Joan Silber writes about the human condition in glorious ways that makes even the flawed beautiful. The families in Secrets of Happiness love and hate, uplift and tear down, relish and resent each other with conviction. How well do we know those closest to us? And what good comes when secrets are revealed? This is brilliant fiction.
— Rachel Watkins
When a man discovers his father in New York has long had another, secret, family--a wife and two kids--the interlocking fates of both families lead to surprise loyalties, love triangles, and a reservoir of inner strength.
Ethan, a young lawyer in New York, learns that his father has long kept a second family--a Thai wife and two kids living in Queens. In the aftermath of this revelation, Ethan's mother spends a year working abroad, returning much changed, and events introduce her to the other wife. Across town, Ethan's half brothers are caught in their own complicated journeys: one brother's penchant for minor delinquency has escalated, and the other must travel to Bangkok to bail him out, while the bargains their mother has struck about love and money continue to shape their lives.
As Ethan finds himself caught in a love triangle of his own, the interwoven fates of these two households elegantly unfurl to encompass a woman rallying to help an ill brother with an unreliable lover and a filmmaker with a girlhood spent in Nepal. Evoking a generous and humane spirit, and a story that ranges over three continents, Secrets of Happiness elucidates the ways people marshal the resources at hand to forge their own forms of joy.
About the Author
Joan Silber is the author of nine books of fiction. Her last book, Improvement, was the winner of the National Book Critics Circle Award and the PEN/Faulkner Award and was listed as one of the year's best books by The Washington Post, The Wall Street Journal, Newsday, The Seattle Times, and Kirkus Reviews. She lives in New York and teaches in the Warren Wilson MFA Program. Find out more at joansilber.net
An O, The Oprah Magazine Most Anticipated Book of Next Year
"Secrets of Happiness unfolds across families and lovers, across time and expectations, across the country and across the world, and the bigger it gets, the more it shows how deeply connected we are. Joan Silber writes with a frankness and freshness that draws the reader closer with every page. It would be impossible to overstate just how good this book is." ––Ann Patchett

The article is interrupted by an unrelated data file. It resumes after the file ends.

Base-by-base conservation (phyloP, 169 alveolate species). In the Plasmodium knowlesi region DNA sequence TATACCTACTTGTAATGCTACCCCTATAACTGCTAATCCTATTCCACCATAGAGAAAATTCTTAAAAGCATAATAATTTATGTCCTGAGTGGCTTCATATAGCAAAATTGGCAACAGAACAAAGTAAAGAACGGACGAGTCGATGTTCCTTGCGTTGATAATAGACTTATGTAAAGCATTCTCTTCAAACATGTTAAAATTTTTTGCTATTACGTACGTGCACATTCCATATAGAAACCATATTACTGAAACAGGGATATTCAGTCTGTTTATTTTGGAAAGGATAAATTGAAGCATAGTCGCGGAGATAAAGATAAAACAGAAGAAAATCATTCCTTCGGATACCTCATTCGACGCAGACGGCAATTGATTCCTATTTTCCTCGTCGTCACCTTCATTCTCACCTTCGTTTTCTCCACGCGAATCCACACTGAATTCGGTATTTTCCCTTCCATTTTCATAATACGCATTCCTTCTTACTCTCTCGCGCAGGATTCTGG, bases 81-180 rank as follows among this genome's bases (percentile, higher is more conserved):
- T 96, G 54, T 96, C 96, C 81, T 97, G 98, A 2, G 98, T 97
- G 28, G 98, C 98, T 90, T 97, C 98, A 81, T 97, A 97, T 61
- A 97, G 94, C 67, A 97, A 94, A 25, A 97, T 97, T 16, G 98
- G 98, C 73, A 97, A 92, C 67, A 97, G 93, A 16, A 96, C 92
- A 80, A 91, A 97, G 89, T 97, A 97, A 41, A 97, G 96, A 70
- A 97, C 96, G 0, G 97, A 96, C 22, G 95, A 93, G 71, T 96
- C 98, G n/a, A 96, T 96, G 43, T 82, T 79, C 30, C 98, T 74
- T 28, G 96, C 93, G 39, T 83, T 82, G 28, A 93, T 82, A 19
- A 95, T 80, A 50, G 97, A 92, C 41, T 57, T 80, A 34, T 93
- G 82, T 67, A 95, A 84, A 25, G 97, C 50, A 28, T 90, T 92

"Joan Silber is a masterful writer of multifaceted characters in complex relationship dynamics . . . Her new novel follows a man harboring a secret—he's leading two lives, part of two families—and the impact of his deception radiates far beyond him." ––Arianna Rebolini, Buzzfeed, One of the Most Anticipated Books of the Year
"A new Joan Silber book is always a reason to celebrate. Her latest is the story of a family—two families—exploding after a years-long infidelity comes to light, told in intersecting, polyphonic voices, like a tapestry of those affected." ––Literary Hub, One of the Most Anticipated Books of the Year
"This complex, intergenerational novel spans three continents as it reveals the connection between the two families, no longer secret to each other." ––The Millions, One of the Most Anticipated Books of the Year
"A new novel in stories from the master of the form . . . Silber's storytelling is so artful [and] so filled with humor and aperçus . . . Echoes the great Grace Paley, to whom Silber is so close in spirit and voice. While Paley was an all–New York gal, Silber makes faraway places seem familiar—oh, for the time when we can work on knowing the world even one-tenth as well as she does.These secrets of happiness really will make you happy, at least for a few sweet hours." —Kirkus Reviews (starred review)
"[An] intricate and emotionally elaborate study of emotional ties. This mesmerizing story of love, lies, and the consequences of betrayal brims with heart and intelligence." —Publishers Weekly
Praise for Improvement:
"This is a novel of richness and wisdom and huge pleasure. Silber knows, and reveals, how close we live to the abyss, but she also revels in joy, particularly the joy that comes from intimate relationships . . . [A] perfectly balanced mix of celebration and wryness." —The New York Times Book Review
"Joan Silber's quietly brilliant novel Improvement weaves an intricate, zigzagging pattern out of the lives of a dozen people, and six well-chosen narrators provide the voices . . . The multiplicity of voices in this production gives a wonderful aural dimension to the weave of inadvertently interlocked lives." —The Washington Post